Nissan has recently come out with a series of TV commercials to promote their new line of automobiles. They are varied in their approach, but all of them rally around a common theme of innovation. Let's take this one for example:
Sure, it's chock full of technological improvements that really have no bearing on the environment (this is a car commercial after all), but there are a few nuggets of value to focus in on. The first is the seats being made from recycled water bottles. Though we don't know what percent of the material is post-consumer plastic, the idea of extending the life-cycle of the water bottles is certainly unusual for a car company. The second portion of interest is obviously the line, "[Wouldn't it be cool] if you never bought another gallon of gas?" coupled with the amazing time-lapse of the pump disappearing. This is the true innovation, a groundbreaking change to something we often take for granted (more so than the addition of a step on your Xterra that you can use to hoist your mountain bike on the roof). Can you imagine a world without gasoline?
On the topic of groundbreaking, let's move on to this next 30 second spot:
Narrated by Lance Armstrong, this commercial stresses the significance of a certain technological improvement in the Leaf - it has no tailpipe (and thus, no GHG emissions). Finally after it's 100+ year existence, the automobile (or at least this one) has given up a former staple of it's design, allowing not only Lance to breathe easier but the planet to as well. Again, this is innovation at its finest - Nissan has done away with this technological convention and improved the environmental health outcomes in the process.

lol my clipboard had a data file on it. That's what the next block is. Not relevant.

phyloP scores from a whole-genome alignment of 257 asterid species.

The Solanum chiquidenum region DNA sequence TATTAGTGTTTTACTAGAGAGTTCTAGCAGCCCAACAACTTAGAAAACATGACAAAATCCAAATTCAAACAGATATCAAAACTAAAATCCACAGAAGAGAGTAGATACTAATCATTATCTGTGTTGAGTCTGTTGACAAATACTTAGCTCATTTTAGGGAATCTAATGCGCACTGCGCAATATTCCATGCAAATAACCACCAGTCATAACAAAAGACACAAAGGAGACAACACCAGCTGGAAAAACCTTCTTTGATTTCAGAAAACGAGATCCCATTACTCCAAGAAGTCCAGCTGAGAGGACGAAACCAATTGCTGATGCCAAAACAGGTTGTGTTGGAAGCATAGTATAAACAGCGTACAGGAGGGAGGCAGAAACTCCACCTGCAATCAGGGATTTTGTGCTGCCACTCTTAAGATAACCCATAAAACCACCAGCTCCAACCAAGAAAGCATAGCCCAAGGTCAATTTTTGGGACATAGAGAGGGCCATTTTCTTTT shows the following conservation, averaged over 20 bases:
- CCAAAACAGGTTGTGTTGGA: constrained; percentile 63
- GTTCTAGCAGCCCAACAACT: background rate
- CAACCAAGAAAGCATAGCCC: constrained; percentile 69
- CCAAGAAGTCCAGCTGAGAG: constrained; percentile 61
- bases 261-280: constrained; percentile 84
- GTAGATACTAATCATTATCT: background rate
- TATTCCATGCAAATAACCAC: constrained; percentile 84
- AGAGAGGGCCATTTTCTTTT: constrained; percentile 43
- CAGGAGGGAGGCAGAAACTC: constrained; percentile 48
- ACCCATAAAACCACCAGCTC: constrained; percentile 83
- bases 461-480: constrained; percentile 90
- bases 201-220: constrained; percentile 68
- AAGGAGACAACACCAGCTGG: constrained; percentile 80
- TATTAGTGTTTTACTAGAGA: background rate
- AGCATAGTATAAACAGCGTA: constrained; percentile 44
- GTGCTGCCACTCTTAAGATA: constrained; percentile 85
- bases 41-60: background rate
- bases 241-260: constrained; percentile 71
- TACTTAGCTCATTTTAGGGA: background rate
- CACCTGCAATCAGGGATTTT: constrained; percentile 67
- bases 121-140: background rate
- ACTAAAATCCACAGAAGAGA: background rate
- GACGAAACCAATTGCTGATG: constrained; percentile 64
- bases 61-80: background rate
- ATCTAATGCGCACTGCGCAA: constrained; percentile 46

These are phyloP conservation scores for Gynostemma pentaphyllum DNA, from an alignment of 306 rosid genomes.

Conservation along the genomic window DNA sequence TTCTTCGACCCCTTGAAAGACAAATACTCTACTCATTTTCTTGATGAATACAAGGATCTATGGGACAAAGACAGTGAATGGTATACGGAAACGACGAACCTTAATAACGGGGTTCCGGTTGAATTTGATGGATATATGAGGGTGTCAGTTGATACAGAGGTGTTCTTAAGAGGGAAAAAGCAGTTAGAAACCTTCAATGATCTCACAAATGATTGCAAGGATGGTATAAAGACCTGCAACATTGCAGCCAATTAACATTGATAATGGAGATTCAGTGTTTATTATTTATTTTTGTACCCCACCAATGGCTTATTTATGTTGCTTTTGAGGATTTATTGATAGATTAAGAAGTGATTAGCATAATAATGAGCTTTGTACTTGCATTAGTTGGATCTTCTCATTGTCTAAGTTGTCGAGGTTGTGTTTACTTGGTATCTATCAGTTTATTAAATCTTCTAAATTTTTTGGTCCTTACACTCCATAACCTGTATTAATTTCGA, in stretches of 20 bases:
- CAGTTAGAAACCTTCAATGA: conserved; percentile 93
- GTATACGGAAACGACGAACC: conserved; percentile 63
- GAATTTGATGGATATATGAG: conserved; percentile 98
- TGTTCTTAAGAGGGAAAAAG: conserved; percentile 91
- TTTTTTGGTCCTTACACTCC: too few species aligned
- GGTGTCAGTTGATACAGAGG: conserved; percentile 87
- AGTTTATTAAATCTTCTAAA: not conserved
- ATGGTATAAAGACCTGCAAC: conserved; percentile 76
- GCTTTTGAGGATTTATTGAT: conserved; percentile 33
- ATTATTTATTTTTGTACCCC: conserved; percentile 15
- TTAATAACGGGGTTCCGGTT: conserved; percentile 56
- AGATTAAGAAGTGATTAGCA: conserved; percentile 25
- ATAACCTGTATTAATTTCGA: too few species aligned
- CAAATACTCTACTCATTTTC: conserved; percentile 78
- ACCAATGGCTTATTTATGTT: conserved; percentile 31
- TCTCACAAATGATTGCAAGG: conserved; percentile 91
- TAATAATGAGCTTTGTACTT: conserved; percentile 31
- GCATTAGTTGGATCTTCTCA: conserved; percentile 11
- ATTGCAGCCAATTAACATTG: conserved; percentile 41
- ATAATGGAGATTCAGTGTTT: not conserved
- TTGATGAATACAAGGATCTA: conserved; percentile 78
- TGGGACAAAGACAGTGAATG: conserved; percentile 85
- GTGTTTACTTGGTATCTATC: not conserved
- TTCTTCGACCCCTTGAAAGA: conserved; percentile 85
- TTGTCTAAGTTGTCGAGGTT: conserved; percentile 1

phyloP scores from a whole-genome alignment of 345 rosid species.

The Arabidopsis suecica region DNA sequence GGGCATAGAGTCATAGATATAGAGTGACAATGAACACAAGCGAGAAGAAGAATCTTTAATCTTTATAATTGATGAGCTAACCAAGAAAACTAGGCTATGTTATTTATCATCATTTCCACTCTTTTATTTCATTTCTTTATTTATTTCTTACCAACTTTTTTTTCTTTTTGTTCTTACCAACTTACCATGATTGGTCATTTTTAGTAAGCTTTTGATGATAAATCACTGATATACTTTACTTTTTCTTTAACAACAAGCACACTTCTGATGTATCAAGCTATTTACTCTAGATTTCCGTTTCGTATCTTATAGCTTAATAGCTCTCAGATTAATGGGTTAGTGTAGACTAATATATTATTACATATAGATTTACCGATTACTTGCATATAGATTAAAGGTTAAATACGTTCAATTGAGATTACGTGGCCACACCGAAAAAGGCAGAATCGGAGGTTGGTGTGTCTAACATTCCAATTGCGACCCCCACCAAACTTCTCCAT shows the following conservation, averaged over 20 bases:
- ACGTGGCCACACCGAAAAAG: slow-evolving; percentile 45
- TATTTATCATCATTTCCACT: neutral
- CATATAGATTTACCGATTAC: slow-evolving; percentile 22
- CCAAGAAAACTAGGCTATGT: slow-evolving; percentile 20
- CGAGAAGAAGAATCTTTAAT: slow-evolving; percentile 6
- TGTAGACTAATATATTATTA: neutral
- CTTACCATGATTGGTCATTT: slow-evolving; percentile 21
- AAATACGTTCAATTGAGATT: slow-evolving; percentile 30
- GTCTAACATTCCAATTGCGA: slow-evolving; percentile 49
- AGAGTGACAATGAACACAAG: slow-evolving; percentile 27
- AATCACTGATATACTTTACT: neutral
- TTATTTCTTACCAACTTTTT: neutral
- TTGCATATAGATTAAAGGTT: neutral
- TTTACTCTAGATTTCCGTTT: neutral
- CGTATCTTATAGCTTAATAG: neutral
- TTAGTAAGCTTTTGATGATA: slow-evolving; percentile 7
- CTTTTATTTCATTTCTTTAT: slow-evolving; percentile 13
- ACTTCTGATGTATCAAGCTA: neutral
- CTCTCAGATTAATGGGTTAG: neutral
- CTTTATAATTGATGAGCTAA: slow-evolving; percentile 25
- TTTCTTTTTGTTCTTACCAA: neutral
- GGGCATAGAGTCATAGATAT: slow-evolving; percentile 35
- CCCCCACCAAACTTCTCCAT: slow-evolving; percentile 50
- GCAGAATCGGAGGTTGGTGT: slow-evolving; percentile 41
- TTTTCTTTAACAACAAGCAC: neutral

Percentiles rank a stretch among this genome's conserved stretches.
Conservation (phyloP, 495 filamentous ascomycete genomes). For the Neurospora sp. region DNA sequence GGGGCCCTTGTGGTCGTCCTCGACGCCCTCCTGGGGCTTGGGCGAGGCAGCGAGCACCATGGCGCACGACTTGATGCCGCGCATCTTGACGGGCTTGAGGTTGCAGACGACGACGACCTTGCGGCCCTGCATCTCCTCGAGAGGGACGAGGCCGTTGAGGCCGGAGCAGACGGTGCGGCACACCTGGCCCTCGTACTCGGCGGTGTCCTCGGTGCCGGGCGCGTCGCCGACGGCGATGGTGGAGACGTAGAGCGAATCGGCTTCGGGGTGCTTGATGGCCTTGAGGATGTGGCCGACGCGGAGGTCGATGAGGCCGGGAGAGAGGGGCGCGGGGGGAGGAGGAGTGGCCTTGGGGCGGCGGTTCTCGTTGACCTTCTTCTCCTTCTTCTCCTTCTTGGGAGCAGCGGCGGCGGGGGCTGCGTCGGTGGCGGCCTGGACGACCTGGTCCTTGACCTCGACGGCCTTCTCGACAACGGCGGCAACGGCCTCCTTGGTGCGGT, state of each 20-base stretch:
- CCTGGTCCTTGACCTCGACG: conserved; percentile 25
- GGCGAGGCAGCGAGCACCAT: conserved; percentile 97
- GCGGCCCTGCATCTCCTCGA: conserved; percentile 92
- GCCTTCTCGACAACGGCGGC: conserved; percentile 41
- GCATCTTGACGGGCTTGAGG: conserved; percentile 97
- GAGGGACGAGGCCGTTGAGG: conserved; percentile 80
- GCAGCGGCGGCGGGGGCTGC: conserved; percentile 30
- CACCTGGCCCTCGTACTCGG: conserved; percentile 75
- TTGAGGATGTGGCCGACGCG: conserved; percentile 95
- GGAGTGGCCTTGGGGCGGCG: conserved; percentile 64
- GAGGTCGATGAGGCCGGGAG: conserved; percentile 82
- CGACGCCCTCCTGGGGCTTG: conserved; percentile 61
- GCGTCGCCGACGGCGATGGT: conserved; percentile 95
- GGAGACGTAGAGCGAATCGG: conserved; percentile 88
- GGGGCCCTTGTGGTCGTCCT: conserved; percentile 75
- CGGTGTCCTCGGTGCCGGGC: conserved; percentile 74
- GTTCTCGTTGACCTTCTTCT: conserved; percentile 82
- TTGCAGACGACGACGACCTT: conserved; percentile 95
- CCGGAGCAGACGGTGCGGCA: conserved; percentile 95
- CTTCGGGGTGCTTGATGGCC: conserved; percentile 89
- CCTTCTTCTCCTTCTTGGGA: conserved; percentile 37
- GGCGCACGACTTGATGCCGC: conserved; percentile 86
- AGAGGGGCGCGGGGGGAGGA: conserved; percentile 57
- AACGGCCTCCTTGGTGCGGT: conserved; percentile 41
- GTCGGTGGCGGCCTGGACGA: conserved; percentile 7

Finally let's take a look at this commercial (I've saved what I think is the best one for last):
Simple. Moving. Poetic even. I'll be honest, though I'm not usually one to buy into the whole "environmentalism for polar bears' sake" argument, this clip was powerful in a way I don't know that I can adequately articulate. For me the embrace at the end of the long and laborious journey from arctic to suburbia signifies a solution to one of the most symbolic crises of a changing climate, and in doing so a solution to climate change itself. The embrace is also charged with a mixture of gratitude, relief, and forgiveness that I think most of us are searching for in our own personal pursuits for a cleaner, healthier, and happier planet.
One final point: Yes, Nissan still sells cars that consume gasoline and pollute the earth (and will likely do so for the foreseeable future), but progress is progress and any little step in the right direction counts for something.